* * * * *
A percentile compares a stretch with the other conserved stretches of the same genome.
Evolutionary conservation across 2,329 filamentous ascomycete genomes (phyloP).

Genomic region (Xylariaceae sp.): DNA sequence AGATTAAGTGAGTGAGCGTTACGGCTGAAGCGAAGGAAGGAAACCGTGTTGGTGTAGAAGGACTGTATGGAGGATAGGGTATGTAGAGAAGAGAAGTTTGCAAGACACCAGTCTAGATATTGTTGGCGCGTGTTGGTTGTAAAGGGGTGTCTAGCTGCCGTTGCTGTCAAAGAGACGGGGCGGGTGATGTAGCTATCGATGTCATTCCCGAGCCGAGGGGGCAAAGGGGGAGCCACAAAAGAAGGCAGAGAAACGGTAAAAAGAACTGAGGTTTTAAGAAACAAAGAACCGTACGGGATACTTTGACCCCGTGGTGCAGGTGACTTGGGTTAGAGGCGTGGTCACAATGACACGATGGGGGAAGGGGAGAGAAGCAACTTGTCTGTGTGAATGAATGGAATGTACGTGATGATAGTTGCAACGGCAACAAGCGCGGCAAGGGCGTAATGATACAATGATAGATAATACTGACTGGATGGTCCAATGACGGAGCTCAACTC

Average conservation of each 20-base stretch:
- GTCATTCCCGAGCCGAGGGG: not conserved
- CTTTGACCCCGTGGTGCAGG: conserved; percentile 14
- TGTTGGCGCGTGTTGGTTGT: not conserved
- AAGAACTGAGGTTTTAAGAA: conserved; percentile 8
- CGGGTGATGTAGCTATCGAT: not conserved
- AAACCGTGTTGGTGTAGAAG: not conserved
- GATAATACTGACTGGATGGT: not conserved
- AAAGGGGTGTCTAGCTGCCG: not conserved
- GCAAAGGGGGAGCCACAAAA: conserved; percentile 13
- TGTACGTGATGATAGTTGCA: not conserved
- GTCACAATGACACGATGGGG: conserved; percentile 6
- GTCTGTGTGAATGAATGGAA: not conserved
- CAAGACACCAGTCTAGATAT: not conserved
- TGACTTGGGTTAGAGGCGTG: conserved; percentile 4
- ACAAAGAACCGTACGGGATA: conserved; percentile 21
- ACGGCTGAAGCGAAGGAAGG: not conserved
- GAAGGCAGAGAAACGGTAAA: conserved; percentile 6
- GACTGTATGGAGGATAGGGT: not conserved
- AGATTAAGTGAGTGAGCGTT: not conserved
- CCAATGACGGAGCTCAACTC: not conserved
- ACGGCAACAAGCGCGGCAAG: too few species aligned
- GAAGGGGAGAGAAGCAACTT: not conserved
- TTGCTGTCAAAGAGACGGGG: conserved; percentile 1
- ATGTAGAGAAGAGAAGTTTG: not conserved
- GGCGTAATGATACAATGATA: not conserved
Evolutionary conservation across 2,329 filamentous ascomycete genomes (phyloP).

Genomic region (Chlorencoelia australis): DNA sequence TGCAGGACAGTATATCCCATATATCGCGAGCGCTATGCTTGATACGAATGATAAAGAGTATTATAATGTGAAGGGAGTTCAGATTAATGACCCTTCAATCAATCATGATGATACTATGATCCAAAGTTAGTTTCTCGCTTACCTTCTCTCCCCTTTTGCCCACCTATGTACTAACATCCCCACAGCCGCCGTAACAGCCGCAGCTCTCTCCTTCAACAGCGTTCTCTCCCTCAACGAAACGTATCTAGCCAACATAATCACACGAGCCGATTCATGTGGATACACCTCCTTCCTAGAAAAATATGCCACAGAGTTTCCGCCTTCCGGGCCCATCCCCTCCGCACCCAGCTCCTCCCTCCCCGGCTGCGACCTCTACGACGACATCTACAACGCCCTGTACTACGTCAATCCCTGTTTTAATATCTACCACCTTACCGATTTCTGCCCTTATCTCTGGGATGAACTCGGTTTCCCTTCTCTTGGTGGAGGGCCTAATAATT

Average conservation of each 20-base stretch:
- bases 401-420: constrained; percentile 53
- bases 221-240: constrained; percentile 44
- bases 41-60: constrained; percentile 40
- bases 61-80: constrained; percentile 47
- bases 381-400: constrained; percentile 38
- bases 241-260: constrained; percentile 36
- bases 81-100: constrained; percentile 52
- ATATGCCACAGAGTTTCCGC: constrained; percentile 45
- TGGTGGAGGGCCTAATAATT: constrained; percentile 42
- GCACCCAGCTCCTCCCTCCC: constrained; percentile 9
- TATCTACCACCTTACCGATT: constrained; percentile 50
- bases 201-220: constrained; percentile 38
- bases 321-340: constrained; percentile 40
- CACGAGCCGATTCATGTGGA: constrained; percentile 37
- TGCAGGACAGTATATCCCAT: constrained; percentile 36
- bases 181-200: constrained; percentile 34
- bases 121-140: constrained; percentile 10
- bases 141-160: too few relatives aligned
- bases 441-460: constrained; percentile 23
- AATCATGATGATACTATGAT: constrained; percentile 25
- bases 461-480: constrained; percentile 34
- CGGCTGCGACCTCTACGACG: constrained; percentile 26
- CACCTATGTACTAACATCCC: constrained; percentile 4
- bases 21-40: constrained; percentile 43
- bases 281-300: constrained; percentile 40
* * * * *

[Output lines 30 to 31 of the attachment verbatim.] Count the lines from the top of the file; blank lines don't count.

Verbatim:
Evolutionary conservation across 2,329 filamentous ascomycete genomes (phyloP).

Genomic region (Chlorencoelia australis): DNA sequence TGCAGGACAGTATATCCCATATATCGCGAGCGCTATGCTTGATACGAATGATAAAGAGTATTATAATGTGAAGGGAGTTCAGATTAATGACCCTTCAATCAATCATGATGATACTATGATCCAAAGTTAGTTTCTCGCTTACCTTCTCTCCCCTTTTGCCCACCTATGTACTAACATCCCCACAGCCGCCGTAACAGCCGCAGCTCTCTCCTTCAACAGCGTTCTCTCCCTCAACGAAACGTATCTAGCCAACATAATCACACGAGCCGATTCATGTGGATACACCTCCTTCCTAGAAAAATATGCCACAGAGTTTCCGCCTTCCGGGCCCATCCCCTCCGCACCCAGCTCCTCCCTCCCCGGCTGCGACCTCTACGACGACATCTACAACGCCCTGTACTACGTCAATCCCTGTTTTAATATCTACCACCTTACCGATTTCTGCCCTTATCTCTGGGATGAACTCGGTTTCCCTTCTCTTGGTGGAGGGCCTAATAATT